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Outcomes research

Poor Patient Compliance Hinders Study of Validated Wearable Devices

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Sleep deprivation is one of the most common symptoms observed in shoulder surgery patients, both before and after surgery. This symptom reduces pain tolerance which can negatively impact patient rehabilitation. That’s why it’s important to monitor sleep patterns and sleep disturbances to better understand the drivers of postoperative fatigue and pain.
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Patrick C. McCulloch, MD
To gather insights that may help improve overall recovery after shoulder surgery, Patrick C. McCulloch, MD, John S. Dunn Chair in Orthopedic Surgery and Professor of Clinical Orthopedic Surgery, examined sleep patterns with patient-reported outcomes (PROs) before and after rotator cuff repair and total shoulder arthroplasty. He found that as the study progressed, patients became less likely to wear validated wearable devices (VWD) used to monitor sleep patterns and concluded that poor patient compliance affected the study results, which were published in Arthroscopy, Sports Medicine and Rehabilitation in 2023.
According to the American Academy of Orthopedic Surgeons, about 53,000 people in the U.S. have shoulder replacement surgery every year. These surgeries relieve pain and help patients resume daily activities. VWDs are increasingly being used to monitor sleep metrics after orthopedic procedures. Heart rate, resting heart rate and heart rate variability (measured by VWDs) determine sleep stages. In this study, a WHOOP 2.0 Strap was used to measure sleep duration, assess four-stage of sleep against a high-level sleep study as well as two-stage sleep against high-level sleep disorder assessments. PROs were collected with the aid of three validated outcome survey questionnaires: Patient-Reported Outcomes Measurement Information System Physical Function, American Shoulder and Elbow Surgeons self-evaluation, Disabilities of the Arm, Shoulder and Hand and a visual analog scale.
Patient participation in wearing the VWD decreased by the 2-4 and 4–6 week intervals relative to the preoperative period and was a major detriment to data collection. Patients said they stopped using the device because of poor connectivity between the WHOOP device and the mobile app and irregular charging of the WHOOP device. The reason behind these complications could be the age of the study participants; the mean age was 62 years. Poor patient compliance could be the result of patients experiencing less pain and better sleep after procedures.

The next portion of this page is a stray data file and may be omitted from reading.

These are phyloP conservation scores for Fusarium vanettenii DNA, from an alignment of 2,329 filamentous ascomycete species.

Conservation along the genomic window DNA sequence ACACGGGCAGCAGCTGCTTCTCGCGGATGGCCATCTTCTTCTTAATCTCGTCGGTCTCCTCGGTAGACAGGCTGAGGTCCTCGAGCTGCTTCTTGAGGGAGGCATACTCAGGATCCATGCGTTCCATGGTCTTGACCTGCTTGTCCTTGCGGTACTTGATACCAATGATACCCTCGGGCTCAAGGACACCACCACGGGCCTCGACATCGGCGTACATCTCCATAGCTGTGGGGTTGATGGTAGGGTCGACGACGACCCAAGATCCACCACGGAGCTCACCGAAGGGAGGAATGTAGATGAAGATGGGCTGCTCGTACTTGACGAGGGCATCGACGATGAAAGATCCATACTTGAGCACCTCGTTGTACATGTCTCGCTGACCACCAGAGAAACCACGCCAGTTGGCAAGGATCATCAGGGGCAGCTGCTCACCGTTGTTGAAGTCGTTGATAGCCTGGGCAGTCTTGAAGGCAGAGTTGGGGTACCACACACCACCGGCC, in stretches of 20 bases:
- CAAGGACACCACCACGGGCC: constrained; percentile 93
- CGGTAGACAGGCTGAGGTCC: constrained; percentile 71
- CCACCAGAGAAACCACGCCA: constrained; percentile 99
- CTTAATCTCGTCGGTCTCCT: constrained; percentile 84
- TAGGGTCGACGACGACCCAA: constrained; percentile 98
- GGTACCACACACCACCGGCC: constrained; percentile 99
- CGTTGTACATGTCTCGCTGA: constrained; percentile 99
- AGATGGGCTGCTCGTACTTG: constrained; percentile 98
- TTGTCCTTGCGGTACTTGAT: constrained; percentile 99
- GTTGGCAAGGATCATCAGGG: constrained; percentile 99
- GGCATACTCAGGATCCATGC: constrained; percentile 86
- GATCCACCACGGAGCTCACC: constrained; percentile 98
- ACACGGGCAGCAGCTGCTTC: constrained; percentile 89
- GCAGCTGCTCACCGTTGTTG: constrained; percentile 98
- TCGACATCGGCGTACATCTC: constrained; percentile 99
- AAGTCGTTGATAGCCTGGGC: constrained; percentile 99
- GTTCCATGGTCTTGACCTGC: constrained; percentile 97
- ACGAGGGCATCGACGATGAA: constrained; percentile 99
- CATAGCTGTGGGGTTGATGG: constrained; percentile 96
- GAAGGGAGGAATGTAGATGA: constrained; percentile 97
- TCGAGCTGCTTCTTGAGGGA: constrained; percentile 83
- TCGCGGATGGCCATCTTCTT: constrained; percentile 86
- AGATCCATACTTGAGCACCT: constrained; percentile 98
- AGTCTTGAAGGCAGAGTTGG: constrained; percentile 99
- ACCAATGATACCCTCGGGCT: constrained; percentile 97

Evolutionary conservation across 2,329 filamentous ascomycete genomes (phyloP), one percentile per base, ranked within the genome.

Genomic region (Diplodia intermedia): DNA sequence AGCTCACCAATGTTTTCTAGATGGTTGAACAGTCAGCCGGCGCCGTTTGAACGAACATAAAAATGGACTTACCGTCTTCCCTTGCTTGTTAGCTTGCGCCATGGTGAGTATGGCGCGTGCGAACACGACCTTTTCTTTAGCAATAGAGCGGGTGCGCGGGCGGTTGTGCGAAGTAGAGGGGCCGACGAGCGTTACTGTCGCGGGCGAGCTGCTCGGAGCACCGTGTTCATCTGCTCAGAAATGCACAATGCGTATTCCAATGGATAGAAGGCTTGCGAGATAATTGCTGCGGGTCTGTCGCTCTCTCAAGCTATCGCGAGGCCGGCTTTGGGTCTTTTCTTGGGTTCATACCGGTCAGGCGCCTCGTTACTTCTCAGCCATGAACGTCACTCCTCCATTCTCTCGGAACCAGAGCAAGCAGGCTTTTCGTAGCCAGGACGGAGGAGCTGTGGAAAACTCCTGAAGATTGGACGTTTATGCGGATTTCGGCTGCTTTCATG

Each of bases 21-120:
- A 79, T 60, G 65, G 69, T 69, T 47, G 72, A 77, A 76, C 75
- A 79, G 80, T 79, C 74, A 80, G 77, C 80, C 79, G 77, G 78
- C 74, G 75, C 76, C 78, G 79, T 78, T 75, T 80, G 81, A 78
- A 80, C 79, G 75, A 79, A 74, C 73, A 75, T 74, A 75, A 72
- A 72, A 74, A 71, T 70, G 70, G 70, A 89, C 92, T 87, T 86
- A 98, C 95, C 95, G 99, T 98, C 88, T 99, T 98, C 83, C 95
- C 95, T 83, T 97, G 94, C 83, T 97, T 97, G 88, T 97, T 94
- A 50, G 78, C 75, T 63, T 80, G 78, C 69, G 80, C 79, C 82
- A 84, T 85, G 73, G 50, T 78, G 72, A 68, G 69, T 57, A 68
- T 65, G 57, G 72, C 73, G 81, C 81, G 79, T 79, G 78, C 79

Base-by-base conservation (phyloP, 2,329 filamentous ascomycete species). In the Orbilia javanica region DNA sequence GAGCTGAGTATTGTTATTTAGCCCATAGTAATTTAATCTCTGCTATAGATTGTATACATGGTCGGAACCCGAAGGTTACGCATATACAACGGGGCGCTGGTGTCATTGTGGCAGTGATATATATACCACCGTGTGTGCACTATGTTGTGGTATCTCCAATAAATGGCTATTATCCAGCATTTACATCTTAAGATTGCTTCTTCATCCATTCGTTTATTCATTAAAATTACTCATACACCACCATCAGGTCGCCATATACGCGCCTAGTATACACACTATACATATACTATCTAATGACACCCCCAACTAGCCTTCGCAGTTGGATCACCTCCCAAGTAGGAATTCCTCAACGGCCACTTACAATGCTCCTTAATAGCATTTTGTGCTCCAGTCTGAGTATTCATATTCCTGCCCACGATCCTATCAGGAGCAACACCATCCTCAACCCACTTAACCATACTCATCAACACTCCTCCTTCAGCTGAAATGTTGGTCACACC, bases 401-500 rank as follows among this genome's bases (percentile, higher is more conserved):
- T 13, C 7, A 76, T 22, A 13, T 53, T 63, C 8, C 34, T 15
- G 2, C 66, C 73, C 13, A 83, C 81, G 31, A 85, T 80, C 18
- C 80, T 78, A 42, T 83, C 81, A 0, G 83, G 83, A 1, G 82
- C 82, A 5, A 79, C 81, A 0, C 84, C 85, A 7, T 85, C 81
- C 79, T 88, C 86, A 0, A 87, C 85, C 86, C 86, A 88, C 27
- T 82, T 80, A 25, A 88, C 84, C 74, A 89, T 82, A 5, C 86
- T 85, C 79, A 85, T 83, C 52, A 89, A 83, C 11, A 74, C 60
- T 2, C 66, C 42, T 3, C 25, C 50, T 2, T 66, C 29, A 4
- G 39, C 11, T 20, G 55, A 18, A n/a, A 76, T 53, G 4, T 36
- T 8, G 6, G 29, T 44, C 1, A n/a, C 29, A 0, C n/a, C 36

Patients said they stopped using the device because of poor connectivity between the WHOOP device and the mobile app and irregular charging of the WHOOP device.
Validated wearable devices allow for monitoring components of sleep that offer insight into potential targets for improving post-operative fatigue, pain, and overall recovery after shoulder surgery. The results of this study support using a validated wearable device in an outpatient setting to collect sleep data to determine which components of the sleep cycle may be most associated with patient-reported outcomes. However, population demographic factors and ease of device use are barriers to optimized patient compliance during data collection.
Patrick C. McCulloch, MD
John S. Dunn Chair in Orthopedic Surgery and Professor of Clinical Orthopedic Surgery
Though poor patient compliance with VWDs was determined, McCulloch concluded that the WHOOP device can be used to assess sleep in outpatient orthopedic settings while exercising caution to monitor and control the factors contributing to poor patient compliance. “Validated wearable devices allow for monitoring components of sleep that offer insight into potential targets for improving post-operative fatigue, pain, and overall recovery after shoulder surgery,” he said. “The results of this study support using a validated wearable device in an outpatient setting to collect sleep data to determine which components of the sleep cycle may be most associated with patient-reported outcomes. However, population demographic factors and ease of device use are barriers to optimized patient compliance during data collection.”
Pranav V Gadangi, Bradley S Lambert, Haley Goble, Joshua D Harris, Patrick C McCulloch. Validated Wearable Device Shows Acute Postoperative Changes in Sleep Patterns Consistent With Patient-Reported Outcomes and Progressive Decreases in Device Compliance After Shoulder Surgery. Arthrosc Sports Med Rehabil. 2023 Aug 14;5(5):100783. doi: 10.1016/j.asmr.2023.100783.
Abanti Chattopadhyay, PhD
January 2024
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